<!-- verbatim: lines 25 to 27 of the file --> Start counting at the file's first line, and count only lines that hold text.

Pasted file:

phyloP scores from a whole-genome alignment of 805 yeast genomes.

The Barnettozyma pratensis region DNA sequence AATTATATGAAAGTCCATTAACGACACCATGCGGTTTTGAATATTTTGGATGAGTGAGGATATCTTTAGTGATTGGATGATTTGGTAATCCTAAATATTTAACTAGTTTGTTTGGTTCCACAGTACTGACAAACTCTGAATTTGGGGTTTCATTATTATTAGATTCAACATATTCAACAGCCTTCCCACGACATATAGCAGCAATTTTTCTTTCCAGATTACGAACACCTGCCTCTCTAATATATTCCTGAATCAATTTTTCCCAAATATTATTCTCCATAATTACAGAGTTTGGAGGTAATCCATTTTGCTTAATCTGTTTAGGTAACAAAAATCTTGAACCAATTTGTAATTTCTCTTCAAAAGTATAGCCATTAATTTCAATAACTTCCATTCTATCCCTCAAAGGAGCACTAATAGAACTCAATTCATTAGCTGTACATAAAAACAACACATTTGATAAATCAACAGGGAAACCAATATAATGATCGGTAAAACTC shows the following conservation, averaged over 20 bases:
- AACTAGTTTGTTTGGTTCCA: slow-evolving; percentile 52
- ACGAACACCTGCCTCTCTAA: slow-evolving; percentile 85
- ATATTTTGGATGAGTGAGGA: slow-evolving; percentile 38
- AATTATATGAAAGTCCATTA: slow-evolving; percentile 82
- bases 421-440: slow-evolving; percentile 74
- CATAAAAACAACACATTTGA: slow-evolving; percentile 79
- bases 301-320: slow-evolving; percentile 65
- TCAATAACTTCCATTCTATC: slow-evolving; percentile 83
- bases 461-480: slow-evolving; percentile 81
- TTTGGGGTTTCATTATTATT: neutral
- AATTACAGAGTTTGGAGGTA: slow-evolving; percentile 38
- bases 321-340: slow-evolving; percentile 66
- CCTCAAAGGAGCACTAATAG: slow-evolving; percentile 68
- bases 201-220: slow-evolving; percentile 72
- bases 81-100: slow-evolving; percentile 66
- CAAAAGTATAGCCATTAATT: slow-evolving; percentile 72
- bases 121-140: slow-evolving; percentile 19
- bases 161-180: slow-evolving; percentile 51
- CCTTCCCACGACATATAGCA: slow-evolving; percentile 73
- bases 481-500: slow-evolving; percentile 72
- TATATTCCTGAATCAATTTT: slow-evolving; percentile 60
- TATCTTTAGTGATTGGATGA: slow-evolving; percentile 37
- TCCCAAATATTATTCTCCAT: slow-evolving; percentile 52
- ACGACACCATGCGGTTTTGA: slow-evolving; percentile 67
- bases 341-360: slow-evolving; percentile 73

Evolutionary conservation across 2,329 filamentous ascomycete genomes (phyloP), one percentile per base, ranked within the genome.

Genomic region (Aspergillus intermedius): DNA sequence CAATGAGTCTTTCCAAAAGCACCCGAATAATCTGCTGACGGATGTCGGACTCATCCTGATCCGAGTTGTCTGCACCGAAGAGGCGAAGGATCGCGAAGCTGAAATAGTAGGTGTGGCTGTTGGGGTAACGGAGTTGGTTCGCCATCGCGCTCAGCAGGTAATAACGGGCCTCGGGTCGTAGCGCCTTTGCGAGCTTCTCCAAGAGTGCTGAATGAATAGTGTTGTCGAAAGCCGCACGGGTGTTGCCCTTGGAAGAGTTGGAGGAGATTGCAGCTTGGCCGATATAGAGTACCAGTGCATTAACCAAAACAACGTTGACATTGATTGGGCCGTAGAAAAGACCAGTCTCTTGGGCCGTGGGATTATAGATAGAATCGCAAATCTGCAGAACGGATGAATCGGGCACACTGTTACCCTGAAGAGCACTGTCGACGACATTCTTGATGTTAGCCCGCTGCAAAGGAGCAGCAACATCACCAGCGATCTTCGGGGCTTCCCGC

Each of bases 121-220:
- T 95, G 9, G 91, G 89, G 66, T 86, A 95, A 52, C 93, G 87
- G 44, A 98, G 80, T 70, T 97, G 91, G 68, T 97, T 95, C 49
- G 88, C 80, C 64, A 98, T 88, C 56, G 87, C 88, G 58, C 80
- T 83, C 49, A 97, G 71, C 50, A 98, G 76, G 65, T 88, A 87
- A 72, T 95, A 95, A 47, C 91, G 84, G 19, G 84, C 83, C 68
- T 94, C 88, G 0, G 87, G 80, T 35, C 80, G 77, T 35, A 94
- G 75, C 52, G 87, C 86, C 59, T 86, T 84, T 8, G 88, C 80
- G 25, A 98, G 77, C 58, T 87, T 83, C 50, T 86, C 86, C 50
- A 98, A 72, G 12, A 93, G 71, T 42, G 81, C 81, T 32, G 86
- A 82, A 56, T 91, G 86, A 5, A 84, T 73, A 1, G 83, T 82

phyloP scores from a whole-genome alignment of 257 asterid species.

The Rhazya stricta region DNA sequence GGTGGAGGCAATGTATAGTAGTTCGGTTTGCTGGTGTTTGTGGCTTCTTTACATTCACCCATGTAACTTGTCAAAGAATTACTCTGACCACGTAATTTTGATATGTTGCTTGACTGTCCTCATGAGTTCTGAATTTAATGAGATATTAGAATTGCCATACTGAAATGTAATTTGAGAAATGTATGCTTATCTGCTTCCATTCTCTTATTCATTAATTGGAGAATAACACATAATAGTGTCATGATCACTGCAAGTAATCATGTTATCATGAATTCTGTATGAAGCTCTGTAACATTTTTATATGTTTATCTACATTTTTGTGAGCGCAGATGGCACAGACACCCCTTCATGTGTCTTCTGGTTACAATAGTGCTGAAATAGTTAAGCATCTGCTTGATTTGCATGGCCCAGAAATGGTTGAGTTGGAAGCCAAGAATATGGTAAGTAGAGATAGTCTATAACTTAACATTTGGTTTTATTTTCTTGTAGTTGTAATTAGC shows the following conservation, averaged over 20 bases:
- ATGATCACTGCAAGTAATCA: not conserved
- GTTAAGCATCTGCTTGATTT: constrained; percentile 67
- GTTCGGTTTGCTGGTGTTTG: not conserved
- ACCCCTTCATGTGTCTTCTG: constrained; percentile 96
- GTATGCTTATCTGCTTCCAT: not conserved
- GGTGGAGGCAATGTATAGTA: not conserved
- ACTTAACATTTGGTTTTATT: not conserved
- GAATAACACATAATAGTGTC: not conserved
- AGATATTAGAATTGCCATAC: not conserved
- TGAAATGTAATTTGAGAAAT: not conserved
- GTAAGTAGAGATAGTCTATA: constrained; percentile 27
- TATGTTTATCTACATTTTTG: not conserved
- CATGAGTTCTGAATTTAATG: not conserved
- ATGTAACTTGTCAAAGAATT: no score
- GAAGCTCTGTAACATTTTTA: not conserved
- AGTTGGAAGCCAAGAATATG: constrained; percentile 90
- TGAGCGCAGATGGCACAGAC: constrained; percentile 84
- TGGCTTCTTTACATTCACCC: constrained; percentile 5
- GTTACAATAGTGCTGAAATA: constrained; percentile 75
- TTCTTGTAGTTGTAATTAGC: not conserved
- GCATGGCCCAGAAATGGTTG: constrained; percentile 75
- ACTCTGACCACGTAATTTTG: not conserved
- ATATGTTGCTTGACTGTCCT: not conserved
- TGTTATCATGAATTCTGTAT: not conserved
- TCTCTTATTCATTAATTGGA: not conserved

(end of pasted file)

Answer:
- TCCCAAATATTATTCTCCAT: slow-evolving; percentile 52
- ACGACACCATGCGGTTTTGA: slow-evolving; percentile 67
- bases 341-360: slow-evolving; percentile 73